Whooping cough plagues Campbell County

WYOMING — With recently increased cases of pertussis (whooping cough) concentrated in Campbell County, the Wyoming Department of Health (WDH) is encouraging awareness of the disease locally and across the state, as well as promoting vaccination.

Five Campbell County pertussis cases have been reported to WDH over the past week, compared to one in all of 2018 and zero in 2017. There have been 13 reported cases statewide so far this year. Actual case numbers are likely higher because many illnesses are not recognized as pertussis and others may not be reported.

“Increased pertussis activity is something we watch closely because it can be so tough on infants,” said Clay Van Houten, infectious disease epidemiology unit manager with WDH. “Campbell County is of specific concern right now. We’ve seen several cases there recently and continue to investigate more suspected cases.”

Pertussis typically begins with cold-like symptoms and perhaps a mild cough. Pertussis is often not suspected or diagnosed until a persistent cough with spasms sets in after one to two weeks. Infants and children can cough violently and rapidly with a loud ‘whooping’ sound.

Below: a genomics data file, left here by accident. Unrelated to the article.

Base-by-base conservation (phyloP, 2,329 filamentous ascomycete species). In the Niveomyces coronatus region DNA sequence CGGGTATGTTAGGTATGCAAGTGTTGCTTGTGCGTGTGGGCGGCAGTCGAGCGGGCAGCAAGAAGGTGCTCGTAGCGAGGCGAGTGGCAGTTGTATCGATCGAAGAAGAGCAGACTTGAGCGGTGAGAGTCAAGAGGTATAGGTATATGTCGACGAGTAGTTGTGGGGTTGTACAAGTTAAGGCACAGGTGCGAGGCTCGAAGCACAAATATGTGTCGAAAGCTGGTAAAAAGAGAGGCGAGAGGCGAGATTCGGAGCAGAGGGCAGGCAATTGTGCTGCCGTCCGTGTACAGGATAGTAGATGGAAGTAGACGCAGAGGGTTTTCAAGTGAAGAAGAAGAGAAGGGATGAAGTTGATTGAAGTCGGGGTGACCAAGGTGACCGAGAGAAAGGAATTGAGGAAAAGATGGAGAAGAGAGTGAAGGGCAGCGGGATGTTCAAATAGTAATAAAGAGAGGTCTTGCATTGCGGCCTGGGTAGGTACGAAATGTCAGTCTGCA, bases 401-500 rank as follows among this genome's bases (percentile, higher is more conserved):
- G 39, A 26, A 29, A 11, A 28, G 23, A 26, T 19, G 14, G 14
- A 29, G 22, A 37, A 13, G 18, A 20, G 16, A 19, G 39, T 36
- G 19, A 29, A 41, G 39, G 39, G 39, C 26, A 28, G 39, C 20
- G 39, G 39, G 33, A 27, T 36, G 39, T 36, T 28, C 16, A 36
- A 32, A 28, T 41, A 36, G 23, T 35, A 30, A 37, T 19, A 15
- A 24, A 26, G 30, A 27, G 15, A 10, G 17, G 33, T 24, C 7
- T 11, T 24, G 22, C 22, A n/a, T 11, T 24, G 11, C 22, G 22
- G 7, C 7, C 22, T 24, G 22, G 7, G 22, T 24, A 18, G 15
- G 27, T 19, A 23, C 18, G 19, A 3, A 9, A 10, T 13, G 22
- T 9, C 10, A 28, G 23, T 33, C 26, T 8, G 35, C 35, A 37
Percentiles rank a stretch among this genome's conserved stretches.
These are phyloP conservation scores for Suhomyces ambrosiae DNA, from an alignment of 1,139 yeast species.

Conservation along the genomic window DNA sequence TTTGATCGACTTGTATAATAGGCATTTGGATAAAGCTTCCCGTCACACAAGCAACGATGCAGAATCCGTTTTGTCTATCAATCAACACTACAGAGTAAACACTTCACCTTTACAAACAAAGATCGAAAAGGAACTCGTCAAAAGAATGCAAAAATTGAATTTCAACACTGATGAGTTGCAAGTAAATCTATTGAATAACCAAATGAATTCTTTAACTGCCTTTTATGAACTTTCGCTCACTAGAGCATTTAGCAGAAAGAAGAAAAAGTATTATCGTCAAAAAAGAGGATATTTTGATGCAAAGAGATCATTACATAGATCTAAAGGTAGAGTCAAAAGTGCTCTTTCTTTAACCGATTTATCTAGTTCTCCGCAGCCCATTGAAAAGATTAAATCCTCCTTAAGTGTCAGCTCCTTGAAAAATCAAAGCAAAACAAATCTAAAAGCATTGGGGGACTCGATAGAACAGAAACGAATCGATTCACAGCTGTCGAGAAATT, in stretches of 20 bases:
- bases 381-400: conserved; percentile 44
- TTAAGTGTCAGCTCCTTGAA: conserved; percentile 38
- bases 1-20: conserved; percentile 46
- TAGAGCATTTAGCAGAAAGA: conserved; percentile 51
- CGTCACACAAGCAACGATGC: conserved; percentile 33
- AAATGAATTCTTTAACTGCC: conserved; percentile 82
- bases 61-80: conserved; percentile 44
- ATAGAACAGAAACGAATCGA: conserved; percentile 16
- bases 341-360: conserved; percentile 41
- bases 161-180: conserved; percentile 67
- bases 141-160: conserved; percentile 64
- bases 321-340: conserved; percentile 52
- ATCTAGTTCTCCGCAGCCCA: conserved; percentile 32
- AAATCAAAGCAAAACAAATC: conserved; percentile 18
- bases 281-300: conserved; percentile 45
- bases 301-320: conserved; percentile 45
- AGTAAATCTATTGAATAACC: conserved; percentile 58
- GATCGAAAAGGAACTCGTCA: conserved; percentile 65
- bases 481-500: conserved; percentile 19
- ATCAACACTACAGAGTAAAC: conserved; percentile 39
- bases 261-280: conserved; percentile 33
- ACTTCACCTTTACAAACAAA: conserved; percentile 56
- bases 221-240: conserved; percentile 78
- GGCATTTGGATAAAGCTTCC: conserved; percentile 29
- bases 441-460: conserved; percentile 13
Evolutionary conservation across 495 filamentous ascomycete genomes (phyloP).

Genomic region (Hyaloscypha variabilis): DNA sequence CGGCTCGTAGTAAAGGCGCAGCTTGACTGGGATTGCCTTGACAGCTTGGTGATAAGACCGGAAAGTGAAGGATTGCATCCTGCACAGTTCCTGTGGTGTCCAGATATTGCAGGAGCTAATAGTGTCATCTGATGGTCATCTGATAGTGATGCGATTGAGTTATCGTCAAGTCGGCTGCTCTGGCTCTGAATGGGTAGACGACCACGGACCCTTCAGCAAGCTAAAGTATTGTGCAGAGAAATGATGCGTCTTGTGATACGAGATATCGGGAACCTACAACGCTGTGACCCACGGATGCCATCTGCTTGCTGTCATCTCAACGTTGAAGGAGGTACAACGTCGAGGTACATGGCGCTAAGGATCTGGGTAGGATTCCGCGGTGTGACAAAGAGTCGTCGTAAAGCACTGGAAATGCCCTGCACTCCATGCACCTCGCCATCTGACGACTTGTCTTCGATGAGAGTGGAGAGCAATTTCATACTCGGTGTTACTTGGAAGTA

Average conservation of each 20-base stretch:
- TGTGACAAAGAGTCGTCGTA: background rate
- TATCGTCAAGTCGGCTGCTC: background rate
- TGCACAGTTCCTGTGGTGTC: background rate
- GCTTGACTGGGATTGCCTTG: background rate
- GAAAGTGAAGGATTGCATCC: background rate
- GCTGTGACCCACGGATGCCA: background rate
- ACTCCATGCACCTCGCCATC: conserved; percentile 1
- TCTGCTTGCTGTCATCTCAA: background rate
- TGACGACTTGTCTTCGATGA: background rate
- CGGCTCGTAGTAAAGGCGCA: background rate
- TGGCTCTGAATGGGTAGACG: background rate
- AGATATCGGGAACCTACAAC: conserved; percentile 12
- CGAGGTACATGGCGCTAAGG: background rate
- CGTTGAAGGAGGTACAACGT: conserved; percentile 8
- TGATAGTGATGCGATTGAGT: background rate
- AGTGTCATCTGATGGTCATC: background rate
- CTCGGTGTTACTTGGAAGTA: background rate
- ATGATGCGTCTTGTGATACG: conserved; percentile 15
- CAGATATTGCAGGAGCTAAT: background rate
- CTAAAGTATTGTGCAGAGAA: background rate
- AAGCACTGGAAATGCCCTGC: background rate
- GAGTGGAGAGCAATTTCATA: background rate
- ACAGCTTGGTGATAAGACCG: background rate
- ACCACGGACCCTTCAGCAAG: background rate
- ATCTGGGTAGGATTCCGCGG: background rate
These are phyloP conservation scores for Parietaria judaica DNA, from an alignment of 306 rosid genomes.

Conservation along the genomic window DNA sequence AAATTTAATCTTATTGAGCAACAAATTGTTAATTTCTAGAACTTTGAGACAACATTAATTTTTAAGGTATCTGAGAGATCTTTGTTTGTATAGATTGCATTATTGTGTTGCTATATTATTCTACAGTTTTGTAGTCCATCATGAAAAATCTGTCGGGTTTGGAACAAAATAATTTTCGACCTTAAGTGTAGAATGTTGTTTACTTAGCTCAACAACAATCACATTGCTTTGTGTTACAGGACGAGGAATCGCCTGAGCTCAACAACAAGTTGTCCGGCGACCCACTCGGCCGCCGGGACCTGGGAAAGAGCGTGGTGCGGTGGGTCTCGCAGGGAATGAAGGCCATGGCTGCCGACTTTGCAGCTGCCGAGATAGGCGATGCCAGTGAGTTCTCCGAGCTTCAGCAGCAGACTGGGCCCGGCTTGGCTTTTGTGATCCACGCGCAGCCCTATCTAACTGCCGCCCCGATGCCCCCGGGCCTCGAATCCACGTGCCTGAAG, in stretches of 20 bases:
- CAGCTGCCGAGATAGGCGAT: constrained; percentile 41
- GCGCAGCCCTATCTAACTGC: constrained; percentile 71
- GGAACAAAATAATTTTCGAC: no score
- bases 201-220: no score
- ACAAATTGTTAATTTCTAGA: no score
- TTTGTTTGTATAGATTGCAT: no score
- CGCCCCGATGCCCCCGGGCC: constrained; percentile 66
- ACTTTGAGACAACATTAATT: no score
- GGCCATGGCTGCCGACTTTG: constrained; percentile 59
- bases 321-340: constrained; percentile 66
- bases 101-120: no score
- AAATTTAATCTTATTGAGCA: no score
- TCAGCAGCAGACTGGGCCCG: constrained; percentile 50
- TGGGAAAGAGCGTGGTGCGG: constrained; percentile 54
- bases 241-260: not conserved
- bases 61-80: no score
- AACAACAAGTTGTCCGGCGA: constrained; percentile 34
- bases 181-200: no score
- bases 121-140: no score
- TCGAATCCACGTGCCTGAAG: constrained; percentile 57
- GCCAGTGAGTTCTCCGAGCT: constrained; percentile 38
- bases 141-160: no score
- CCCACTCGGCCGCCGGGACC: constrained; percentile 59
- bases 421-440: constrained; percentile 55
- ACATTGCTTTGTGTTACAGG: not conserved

Van Houten said pertussis is not always recognized because it has not been especially common over the last several decades due to widespread immunizations.

The most severe danger is for babies. More than half of infants less than 1 year of age who become ill with pertussis must be hospitalized; in some cases it can be deadly.

“We are aware of recent hospitalizations involving Wyoming babies due to pertussis, but have been fortunate to so far avoid large outbreaks with infant deaths. This is something that has happened in other states within the last decade,” Van Houten added.

Tdap adolescent/adult pertussis booster vaccine is important for those who spend time with new infants. Anyone pregnant or planning on becoming pregnant, should talk to their doctor about a Tdap vaccine, which can help protect infants.

Pertussis is considered a vaccine-preventable disease.

“We recommend residents stay up to date with their pertussis vaccines,” Van Houten said. “Those who still become ill with pertussis after vaccination are less likely to have a severe infection.”

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